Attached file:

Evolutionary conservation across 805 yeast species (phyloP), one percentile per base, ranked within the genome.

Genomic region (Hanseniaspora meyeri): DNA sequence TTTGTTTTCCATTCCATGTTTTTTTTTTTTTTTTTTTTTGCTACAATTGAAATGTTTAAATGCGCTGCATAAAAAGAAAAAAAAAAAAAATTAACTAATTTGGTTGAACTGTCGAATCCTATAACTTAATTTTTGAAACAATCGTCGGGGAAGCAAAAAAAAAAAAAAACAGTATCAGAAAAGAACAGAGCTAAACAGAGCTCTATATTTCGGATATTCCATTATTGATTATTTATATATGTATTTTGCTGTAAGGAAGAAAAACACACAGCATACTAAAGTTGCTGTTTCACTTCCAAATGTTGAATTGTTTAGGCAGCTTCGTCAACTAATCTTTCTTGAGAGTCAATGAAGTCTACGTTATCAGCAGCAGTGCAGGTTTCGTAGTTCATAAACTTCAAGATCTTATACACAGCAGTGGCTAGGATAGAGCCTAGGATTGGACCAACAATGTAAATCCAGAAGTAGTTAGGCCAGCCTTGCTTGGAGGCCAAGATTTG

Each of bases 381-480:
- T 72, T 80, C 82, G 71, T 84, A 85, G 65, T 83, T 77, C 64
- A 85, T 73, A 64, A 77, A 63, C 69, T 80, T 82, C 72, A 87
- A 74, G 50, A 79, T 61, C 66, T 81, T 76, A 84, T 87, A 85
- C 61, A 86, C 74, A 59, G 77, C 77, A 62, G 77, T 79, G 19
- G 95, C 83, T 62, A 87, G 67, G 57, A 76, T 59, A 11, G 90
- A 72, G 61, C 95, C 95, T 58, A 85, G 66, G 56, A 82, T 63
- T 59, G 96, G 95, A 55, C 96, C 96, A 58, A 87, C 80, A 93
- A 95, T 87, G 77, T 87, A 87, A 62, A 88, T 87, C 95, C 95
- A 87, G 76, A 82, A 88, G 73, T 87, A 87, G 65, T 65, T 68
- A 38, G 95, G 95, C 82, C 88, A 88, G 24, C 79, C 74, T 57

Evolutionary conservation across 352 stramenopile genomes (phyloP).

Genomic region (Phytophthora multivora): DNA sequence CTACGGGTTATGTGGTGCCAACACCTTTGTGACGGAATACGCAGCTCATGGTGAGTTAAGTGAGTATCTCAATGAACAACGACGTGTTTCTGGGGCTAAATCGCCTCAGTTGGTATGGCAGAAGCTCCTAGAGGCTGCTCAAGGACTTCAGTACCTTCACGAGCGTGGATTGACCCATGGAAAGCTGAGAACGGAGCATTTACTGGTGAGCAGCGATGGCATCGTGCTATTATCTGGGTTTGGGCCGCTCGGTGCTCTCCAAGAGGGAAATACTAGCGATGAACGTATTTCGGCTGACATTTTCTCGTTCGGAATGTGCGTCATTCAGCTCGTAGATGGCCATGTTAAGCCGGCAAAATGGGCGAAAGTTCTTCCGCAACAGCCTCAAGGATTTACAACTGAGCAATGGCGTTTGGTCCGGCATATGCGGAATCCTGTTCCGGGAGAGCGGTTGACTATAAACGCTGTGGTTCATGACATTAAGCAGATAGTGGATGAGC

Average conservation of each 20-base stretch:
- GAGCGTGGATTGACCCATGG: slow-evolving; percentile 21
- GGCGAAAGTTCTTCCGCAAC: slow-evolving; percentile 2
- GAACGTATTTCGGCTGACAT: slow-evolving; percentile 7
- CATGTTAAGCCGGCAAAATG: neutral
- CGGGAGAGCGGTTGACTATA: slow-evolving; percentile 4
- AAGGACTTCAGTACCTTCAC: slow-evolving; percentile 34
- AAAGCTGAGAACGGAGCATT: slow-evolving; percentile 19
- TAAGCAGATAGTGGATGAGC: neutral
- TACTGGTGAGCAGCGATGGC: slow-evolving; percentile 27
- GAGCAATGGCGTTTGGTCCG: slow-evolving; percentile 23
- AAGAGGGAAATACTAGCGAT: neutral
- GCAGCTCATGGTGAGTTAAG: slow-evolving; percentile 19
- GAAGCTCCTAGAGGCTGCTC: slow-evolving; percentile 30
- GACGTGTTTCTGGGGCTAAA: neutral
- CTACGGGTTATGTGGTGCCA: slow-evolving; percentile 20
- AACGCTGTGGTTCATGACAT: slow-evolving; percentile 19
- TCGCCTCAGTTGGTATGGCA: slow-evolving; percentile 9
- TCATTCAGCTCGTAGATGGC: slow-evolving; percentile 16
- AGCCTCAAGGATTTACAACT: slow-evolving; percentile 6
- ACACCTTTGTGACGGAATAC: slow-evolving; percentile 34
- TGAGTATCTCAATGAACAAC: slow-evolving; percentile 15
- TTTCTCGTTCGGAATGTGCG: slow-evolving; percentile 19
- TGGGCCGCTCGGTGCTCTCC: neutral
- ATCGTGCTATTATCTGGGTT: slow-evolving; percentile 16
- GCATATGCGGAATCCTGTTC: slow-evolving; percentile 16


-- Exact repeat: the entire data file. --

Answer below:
Evolutionary conservation across 805 yeast species (phyloP), one percentile per base, ranked within the genome.

Genomic region (Hanseniaspora meyeri): DNA sequence TTTGTTTTCCATTCCATGTTTTTTTTTTTTTTTTTTTTTGCTACAATTGAAATGTTTAAATGCGCTGCATAAAAAGAAAAAAAAAAAAAATTAACTAATTTGGTTGAACTGTCGAATCCTATAACTTAATTTTTGAAACAATCGTCGGGGAAGCAAAAAAAAAAAAAAACAGTATCAGAAAAGAACAGAGCTAAACAGAGCTCTATATTTCGGATATTCCATTATTGATTATTTATATATGTATTTTGCTGTAAGGAAGAAAAACACACAGCATACTAAAGTTGCTGTTTCACTTCCAAATGTTGAATTGTTTAGGCAGCTTCGTCAACTAATCTTTCTTGAGAGTCAATGAAGTCTACGTTATCAGCAGCAGTGCAGGTTTCGTAGTTCATAAACTTCAAGATCTTATACACAGCAGTGGCTAGGATAGAGCCTAGGATTGGACCAACAATGTAAATCCAGAAGTAGTTAGGCCAGCCTTGCTTGGAGGCCAAGATTTG

Each of bases 381-480:
- T 72, T 80, C 82, G 71, T 84, A 85, G 65, T 83, T 77, C 64
- A 85, T 73, A 64, A 77, A 63, C 69, T 80, T 82, C 72, A 87
- A 74, G 50, A 79, T 61, C 66, T 81, T 76, A 84, T 87, A 85
- C 61, A 86, C 74, A 59, G 77, C 77, A 62, G 77, T 79, G 19
- G 95, C 83, T 62, A 87, G 67, G 57, A 76, T 59, A 11, G 90
- A 72, G 61, C 95, C 95, T 58, A 85, G 66, G 56, A 82, T 63
- T 59, G 96, G 95, A 55, C 96, C 96, A 58, A 87, C 80, A 93
- A 95, T 87, G 77, T 87, A 87, A 62, A 88, T 87, C 95, C 95
- A 87, G 76, A 82, A 88, G 73, T 87, A 87, G 65, T 65, T 68
- A 38, G 95, G 95, C 82, C 88, A 88, G 24, C 79, C 74, T 57

Evolutionary conservation across 352 stramenopile genomes (phyloP).

Genomic region (Phytophthora multivora): DNA sequence CTACGGGTTATGTGGTGCCAACACCTTTGTGACGGAATACGCAGCTCATGGTGAGTTAAGTGAGTATCTCAATGAACAACGACGTGTTTCTGGGGCTAAATCGCCTCAGTTGGTATGGCAGAAGCTCCTAGAGGCTGCTCAAGGACTTCAGTACCTTCACGAGCGTGGATTGACCCATGGAAAGCTGAGAACGGAGCATTTACTGGTGAGCAGCGATGGCATCGTGCTATTATCTGGGTTTGGGCCGCTCGGTGCTCTCCAAGAGGGAAATACTAGCGATGAACGTATTTCGGCTGACATTTTCTCGTTCGGAATGTGCGTCATTCAGCTCGTAGATGGCCATGTTAAGCCGGCAAAATGGGCGAAAGTTCTTCCGCAACAGCCTCAAGGATTTACAACTGAGCAATGGCGTTTGGTCCGGCATATGCGGAATCCTGTTCCGGGAGAGCGGTTGACTATAAACGCTGTGGTTCATGACATTAAGCAGATAGTGGATGAGC

Average conservation of each 20-base stretch:
- GAGCGTGGATTGACCCATGG: slow-evolving; percentile 21
- GGCGAAAGTTCTTCCGCAAC: slow-evolving; percentile 2
- GAACGTATTTCGGCTGACAT: slow-evolving; percentile 7
- CATGTTAAGCCGGCAAAATG: neutral
- CGGGAGAGCGGTTGACTATA: slow-evolving; percentile 4
- AAGGACTTCAGTACCTTCAC: slow-evolving; percentile 34
- AAAGCTGAGAACGGAGCATT: slow-evolving; percentile 19
- TAAGCAGATAGTGGATGAGC: neutral
- TACTGGTGAGCAGCGATGGC: slow-evolving; percentile 27
- GAGCAATGGCGTTTGGTCCG: slow-evolving; percentile 23
- AAGAGGGAAATACTAGCGAT: neutral
- GCAGCTCATGGTGAGTTAAG: slow-evolving; percentile 19
- GAAGCTCCTAGAGGCTGCTC: slow-evolving; percentile 30
- GACGTGTTTCTGGGGCTAAA: neutral
- CTACGGGTTATGTGGTGCCA: slow-evolving; percentile 20
- AACGCTGTGGTTCATGACAT: slow-evolving; percentile 19
- TCGCCTCAGTTGGTATGGCA: slow-evolving; percentile 9
- TCATTCAGCTCGTAGATGGC: slow-evolving; percentile 16
- AGCCTCAAGGATTTACAACT: slow-evolving; percentile 6
- ACACCTTTGTGACGGAATAC: slow-evolving; percentile 34
- TGAGTATCTCAATGAACAAC: slow-evolving; percentile 15
- TTTCTCGTTCGGAATGTGCG: slow-evolving; percentile 19
- TGGGCCGCTCGGTGCTCTCC: neutral
- ATCGTGCTATTATCTGGGTT: slow-evolving; percentile 16
- GCATATGCGGAATCCTGTTC: slow-evolving; percentile 16